Founder Jack Dorsey quits Twitter

Founder Jack Dorsey leaves Twitter. The CEO has divided his time between Twitter and his fintech company Square since 2015. “It’s time for me to go,” Dorsey said in a statement. Parag Agrawal, former technology director at Twitter, will become CEO.

On Monday, CNBC announced that it had received word from various sources that Twitter CEO Jack Dorsey would be leaving the company. Before that news was confirmed, Twitter’s share rose 11 percent. The 45-year-old tech entrepreneur confirmed the news on Twitter just hours later. He did that with a screenshot of his goodbye email to his employees. “My only wish for Twitter is for it to become the most transparent company in the world,” he explains. Followed by: “Hello, Mom!”

In his statement, he also immediately announced that he is handing over the keys to Twitter HQ to Parag Agrawal, formerly the chief technology officer of the social media company, with immediate effect. “My confidence in him is profound,” Dorsey wrote. The board of directors also unanimously endorses his appointment. Dorsey showers him with praise: ‘He is curious, decisive, rational, creative, demanding, self-aware, and modest’, it sounds. “I’m still learning from him every day.”

The outgoing CEO will serve his term on the board until May to help smooth the transition. Then he hangs his activities with the blue bird permanently on the willows. “I think it’s important that Parag has the space to lead,” Dorsey said. The CEO, who is known to look up to Apple figurehead Steve Jobs, says in his farewell that too much importance is attached to the cliché that a company should be run by its founder. ‘That limits the view and is the cause of a lot of failure’, it sounds sharp.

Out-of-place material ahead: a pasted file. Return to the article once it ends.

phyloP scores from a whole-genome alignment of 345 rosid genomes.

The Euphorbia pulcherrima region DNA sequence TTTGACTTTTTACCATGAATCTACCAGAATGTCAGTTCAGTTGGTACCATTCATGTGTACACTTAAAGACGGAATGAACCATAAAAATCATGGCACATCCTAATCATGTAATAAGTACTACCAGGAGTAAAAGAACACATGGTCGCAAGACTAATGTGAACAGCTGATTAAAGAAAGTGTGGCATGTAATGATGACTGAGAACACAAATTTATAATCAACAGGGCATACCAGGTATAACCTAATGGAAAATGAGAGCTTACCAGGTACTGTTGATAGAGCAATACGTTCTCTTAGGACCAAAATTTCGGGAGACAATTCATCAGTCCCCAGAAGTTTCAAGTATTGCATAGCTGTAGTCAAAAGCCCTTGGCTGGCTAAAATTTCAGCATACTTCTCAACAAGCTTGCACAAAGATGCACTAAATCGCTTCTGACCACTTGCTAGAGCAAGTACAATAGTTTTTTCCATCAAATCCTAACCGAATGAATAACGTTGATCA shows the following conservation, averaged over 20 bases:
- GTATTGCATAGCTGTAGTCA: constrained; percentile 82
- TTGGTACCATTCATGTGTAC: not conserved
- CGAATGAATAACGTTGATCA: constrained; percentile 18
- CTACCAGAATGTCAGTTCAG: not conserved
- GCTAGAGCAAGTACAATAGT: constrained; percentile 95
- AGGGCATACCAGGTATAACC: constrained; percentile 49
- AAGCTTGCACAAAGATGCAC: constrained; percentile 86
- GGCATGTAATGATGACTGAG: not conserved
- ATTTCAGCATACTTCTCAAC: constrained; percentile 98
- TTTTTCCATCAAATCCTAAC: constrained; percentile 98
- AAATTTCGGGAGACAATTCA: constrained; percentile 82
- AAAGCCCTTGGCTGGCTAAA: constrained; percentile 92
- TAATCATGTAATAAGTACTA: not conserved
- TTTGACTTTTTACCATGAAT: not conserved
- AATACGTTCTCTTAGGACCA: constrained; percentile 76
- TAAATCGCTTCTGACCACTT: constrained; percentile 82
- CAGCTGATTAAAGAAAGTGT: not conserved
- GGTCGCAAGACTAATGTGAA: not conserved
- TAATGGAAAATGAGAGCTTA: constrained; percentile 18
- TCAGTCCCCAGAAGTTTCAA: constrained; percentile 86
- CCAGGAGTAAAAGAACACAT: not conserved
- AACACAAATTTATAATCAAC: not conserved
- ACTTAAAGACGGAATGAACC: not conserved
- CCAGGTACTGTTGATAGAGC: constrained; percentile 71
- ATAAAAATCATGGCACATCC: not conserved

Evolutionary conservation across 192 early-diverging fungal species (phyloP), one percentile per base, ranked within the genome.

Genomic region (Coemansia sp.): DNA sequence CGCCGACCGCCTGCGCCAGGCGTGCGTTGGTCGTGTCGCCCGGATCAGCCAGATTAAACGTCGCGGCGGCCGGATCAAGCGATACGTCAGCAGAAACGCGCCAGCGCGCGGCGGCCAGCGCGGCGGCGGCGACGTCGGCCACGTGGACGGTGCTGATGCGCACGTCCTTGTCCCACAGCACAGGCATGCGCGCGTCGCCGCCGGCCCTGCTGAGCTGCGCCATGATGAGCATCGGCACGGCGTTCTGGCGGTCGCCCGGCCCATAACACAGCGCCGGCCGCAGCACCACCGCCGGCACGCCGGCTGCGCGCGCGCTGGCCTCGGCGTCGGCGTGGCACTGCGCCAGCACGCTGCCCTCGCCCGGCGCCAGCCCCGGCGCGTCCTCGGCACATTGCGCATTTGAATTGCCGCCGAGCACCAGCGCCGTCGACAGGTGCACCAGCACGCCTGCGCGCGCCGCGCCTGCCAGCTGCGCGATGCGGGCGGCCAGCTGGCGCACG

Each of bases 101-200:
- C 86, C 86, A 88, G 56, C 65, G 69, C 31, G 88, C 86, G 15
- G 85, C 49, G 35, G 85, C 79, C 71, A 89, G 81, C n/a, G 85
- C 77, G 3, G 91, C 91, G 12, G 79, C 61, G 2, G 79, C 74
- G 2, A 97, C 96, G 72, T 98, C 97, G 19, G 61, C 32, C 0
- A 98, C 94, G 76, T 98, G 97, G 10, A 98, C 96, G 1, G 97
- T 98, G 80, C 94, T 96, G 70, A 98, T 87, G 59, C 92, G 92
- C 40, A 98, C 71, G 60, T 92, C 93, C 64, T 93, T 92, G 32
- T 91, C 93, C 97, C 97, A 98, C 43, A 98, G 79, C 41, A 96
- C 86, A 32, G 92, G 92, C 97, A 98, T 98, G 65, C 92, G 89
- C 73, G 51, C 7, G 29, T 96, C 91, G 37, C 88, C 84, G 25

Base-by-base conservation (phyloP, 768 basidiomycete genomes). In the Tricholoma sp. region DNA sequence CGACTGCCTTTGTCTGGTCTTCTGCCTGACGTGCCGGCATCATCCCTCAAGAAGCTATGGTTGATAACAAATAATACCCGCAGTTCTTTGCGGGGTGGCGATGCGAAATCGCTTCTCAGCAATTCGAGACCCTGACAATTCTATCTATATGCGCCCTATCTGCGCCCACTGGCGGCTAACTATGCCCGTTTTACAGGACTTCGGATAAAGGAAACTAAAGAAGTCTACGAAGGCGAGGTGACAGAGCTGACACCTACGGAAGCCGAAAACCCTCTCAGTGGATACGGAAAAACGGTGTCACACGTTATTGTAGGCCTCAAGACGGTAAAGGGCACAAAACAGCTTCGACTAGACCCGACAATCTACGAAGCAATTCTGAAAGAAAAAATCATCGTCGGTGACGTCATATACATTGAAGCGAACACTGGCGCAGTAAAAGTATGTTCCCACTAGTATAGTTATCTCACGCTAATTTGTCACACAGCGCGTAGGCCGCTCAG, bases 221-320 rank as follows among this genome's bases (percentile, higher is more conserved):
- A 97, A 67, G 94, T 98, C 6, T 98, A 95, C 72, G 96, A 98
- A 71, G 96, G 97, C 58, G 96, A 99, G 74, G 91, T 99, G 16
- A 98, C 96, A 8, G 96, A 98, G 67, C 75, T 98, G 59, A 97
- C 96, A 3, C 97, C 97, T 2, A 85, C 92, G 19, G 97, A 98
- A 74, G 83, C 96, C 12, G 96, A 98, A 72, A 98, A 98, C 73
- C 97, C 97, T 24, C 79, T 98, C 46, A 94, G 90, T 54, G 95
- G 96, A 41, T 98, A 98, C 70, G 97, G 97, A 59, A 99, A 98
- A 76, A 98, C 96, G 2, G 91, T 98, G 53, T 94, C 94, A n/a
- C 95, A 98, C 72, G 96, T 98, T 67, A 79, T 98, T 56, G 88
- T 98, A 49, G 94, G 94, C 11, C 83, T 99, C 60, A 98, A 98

Failed Opportunities

It is a striking passage. In 2006, Jack Dorsey founded Twitter, but two years later he left the CEO role to Evan Williams. In 2015, Dorsey is back at the helm. Expectations were high. Only he, the founder, could re-inspire the staff and users, it said at the time. It became a sofa.

A typical example: Facebook bought Instagram in 2012 and continued its expansion. Twitter bought Vine that same year, but pulled the plug in 2016. A year later, Chinese Tiktok conquered teenage hearts worldwide with a Vine-like service for short, creative videos. Dorsey’s achievement at Twitter? Double the length of a tweet from 140 to 280 characters. Recent novelties such as the ‘fleet’ were withdrawn shortly after launch.

Dorsey’s position was controversial for another reason. Critics say he didn’t have his priorities straight. Before retiring as CEO of Twitter, he founded Square, a fintech company that designs a payment system for stores. Dorsey forced him to remain CEO of both companies. Investors sought to exploit that weakness. In February 2020, the investment fund Elliott Management staged a failed coup on Twitter. The shareholders, led by ‘robber baron’ Paul Singer, felt that Twitter was under its weight. Dorsey made just enough concessions to placate the investors and was able to stay on.

Trumps nemesis

That same year, the enigmatic Twitter CEO managed to strengthen his position again through his bold action against then-President Trump. Twitter was the first to put fact-checks on messages from Trump in which he spread untruths. Warnings followed Trump’s “violence glorifying” tweets. Dorsey thus increased the pressure on other social media companies. It would eventually lead to Trump’s social media ban after storming the US Congress.

But moral leadership does not necessarily lead to business leadership. The dust surrounding Trump’s ban has now settled. And the fact that the stock markets immediately rose by 11 percent after rumors of his dismissal, is a sign on the wall. Although it could also be that Dorsey has finally made a choice. In August, his Square paid $29 billion for the Australian afterpay. With that, it launched the attack on credit cards. The company may also delve into cryptocurrencies.

“I love Twitter,” @jack tweeted a day before he left. A declaration of love at the breakup? Jack Dorsey seems determined to part ways on good terms.

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